The Solid Tumor Team at the Cancer Center at The Children's Hospital of Philadelphia includes a multidisciplinary team of highly experienced and compassionate professionals who will provide expert management of your child’s Ewing sarcoma. Many of our oncologists are also actively involved in researching and developing new therapies to treat this type of cancer.
Ewing's sarcoma is a family of bone tumors that includes:
In 1921, Dr. James Ewing described a bone tumor that was different from the more common osteosarcoma. The major difference was that it could be treated with radiation. At first the tumor was thought only to be found in bone, but it was later learned that the same type of tumor was also found in soft tissues; this form was named extraosseous (outside bone) Ewing (EOE).
In the 1990s it became clear that Ewing's sarcoma, EOE, PNET and Askin's tumor are all actually the same disease, with identical molecular and biological properties.
Ewing's sarcoma most frequently occurs in teenagers, though it also occurs in infants and middle-aged adults. It is found slightly more often in males than females. The legs are most commonly affected. The next most common sites are the pelvic bones, spine and ribs.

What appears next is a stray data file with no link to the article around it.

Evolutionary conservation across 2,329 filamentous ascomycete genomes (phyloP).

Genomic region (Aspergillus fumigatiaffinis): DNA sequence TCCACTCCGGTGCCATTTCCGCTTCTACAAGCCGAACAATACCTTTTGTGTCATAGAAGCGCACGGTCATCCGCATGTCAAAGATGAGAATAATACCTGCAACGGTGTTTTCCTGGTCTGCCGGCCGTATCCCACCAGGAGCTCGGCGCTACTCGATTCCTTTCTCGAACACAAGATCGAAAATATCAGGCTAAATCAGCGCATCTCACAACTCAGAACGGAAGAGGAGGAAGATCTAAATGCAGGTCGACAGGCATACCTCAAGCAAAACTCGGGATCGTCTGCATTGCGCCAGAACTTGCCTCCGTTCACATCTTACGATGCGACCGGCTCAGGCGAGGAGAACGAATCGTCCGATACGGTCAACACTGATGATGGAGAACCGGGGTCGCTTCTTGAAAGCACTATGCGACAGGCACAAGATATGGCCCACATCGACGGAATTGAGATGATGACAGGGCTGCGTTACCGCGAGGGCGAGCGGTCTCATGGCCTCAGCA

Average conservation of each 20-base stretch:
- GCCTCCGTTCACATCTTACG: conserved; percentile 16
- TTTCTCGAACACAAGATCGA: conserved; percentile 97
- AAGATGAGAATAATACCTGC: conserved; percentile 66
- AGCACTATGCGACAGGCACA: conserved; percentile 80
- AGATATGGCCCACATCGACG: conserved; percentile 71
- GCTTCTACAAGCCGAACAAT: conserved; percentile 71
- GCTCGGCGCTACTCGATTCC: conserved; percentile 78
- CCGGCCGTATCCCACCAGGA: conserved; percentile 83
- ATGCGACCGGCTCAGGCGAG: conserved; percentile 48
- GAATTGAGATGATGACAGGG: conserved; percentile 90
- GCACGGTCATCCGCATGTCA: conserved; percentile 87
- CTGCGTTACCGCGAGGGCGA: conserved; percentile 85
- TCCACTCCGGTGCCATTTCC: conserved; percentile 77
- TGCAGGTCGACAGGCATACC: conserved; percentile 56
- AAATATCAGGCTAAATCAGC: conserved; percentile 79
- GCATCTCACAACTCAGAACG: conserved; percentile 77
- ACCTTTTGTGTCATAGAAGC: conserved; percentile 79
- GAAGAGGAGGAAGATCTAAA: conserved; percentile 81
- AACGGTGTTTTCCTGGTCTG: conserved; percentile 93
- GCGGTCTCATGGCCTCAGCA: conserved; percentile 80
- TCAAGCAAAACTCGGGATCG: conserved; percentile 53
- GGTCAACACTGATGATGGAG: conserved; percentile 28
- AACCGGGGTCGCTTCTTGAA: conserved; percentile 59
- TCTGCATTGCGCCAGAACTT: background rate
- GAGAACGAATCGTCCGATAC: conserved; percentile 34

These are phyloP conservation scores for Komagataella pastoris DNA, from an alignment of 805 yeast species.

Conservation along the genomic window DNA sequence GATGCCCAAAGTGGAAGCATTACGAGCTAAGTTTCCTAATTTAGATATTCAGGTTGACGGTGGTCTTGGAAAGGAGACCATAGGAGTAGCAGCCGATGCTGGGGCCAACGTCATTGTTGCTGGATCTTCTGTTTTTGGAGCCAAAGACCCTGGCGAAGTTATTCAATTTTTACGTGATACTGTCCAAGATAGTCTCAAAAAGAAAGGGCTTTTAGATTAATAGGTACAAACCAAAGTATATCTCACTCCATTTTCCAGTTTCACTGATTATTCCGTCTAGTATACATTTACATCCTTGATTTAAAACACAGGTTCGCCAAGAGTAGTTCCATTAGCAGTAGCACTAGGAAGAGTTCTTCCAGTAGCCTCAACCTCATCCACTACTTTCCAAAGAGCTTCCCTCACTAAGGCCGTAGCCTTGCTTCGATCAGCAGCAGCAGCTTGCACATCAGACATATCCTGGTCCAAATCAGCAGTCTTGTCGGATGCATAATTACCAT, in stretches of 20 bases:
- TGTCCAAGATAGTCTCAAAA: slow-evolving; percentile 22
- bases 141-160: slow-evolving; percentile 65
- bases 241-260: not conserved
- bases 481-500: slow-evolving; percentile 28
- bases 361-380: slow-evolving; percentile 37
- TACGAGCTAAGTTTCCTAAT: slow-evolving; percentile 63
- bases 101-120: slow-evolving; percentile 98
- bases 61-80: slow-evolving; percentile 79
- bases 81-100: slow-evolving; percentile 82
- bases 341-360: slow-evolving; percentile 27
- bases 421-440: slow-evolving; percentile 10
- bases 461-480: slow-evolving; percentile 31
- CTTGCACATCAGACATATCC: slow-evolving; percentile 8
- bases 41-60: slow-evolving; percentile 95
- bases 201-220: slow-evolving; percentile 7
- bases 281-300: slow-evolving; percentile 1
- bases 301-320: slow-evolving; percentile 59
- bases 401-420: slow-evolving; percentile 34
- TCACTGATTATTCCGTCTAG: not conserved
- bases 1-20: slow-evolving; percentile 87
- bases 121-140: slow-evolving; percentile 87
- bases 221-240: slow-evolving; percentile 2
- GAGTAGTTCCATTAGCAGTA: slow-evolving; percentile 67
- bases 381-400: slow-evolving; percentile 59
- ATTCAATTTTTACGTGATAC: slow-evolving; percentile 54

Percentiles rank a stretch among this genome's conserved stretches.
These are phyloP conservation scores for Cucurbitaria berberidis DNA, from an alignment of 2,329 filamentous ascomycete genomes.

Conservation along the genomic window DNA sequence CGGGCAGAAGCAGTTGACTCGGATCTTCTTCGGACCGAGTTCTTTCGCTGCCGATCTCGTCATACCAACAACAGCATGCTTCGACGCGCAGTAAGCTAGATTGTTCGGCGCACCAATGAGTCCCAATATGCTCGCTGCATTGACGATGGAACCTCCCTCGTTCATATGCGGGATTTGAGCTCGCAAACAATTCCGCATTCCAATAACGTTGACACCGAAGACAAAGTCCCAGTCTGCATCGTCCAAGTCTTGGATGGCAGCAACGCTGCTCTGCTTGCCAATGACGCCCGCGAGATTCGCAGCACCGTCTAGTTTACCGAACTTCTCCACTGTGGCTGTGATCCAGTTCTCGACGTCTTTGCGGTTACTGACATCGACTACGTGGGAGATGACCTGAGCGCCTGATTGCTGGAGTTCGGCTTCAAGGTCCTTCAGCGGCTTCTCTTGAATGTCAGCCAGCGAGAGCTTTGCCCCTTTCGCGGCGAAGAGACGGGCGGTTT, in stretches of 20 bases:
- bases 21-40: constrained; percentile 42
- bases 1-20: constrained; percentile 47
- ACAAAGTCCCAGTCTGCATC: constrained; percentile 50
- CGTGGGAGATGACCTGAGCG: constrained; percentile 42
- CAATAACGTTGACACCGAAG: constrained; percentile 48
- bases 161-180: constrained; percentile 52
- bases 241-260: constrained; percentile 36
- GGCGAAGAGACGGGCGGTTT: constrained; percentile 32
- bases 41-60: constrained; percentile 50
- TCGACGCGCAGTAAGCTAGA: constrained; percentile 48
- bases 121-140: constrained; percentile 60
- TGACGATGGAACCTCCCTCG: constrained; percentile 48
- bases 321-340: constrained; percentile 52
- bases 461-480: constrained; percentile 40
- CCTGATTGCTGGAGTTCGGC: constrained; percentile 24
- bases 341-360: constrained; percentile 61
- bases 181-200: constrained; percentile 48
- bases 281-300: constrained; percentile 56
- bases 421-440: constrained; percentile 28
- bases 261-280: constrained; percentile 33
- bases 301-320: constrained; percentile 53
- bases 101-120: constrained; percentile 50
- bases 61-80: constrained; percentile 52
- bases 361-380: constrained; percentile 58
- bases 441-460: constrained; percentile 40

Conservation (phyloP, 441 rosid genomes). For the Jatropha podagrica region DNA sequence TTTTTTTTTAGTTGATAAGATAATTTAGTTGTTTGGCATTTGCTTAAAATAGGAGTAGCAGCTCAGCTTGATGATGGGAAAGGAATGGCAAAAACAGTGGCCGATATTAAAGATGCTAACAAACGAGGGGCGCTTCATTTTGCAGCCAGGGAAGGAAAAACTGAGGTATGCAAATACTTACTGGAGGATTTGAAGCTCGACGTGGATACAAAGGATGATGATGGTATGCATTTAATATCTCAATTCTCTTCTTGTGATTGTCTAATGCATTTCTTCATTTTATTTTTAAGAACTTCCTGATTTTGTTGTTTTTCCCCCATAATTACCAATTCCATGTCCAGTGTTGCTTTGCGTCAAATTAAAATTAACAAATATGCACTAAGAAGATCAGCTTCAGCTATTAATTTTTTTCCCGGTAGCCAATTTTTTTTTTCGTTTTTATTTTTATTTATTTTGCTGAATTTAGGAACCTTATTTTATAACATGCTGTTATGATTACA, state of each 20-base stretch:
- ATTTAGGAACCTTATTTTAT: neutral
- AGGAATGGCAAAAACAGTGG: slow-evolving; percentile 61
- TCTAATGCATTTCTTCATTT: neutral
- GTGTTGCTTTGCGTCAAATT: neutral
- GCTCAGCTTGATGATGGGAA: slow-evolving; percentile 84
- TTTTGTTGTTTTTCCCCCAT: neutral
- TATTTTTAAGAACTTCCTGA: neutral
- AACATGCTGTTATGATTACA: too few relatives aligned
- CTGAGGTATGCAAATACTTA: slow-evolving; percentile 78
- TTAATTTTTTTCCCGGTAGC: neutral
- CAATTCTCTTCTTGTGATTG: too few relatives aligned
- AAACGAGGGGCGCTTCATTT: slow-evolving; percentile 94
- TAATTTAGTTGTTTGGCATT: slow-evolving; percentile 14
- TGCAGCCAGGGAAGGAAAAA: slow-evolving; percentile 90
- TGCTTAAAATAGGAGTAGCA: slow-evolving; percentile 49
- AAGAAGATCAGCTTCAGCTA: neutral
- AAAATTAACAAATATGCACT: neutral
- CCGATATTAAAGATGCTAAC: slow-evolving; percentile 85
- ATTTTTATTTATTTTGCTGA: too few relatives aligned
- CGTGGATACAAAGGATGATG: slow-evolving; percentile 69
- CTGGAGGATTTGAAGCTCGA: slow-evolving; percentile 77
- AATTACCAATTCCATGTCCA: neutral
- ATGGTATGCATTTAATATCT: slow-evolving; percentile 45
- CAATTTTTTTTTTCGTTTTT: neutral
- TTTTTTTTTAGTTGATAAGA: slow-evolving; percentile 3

Pain and swelling are the most frequent symptoms.
Ewing’s sarcoma diagnostic tools include:
Before the development of chemotherapy, almost all patients with Ewing sarcoma died from having the tumor spread throughout their bodies, even though the primary (original) tumor was treated with surgery or radiation therapy. That is why today we use chemotherapy (anti-cancer medicines that reach cancer cells anywhere in the body). It is still important to treat the primary tumor with surgery, radiation therapy, or a combination. The entire treatment process takes about seven months.
Surgical oncology specialists at CHOP are equipped to perform complex, limb-sparing surgeries for children with cancers like Ewing's sarcoma. CHOP surgeons are constantly pushing the envelope to improve upon existing surgical techniques, and improve outcomes for patients with even the most difficult-to-treat tumors. Learn more about limb-sparing surgery in the video below.
Most patients with Ewing's sarcoma are cured of their cancers, and lead more normal lives. Some children treated for Ewing's sarcoma develop complications years later. All survivors benefit from making healthy life choices, and having information available about their cancer and its treatment.Our Cancer Survivorship Program provides this information, and has ways of monitoring and treating late effects should they occur.
Reviewed by: Richard Womer, MD, The Children's Hospital of Philadelphia
Date: November 2009
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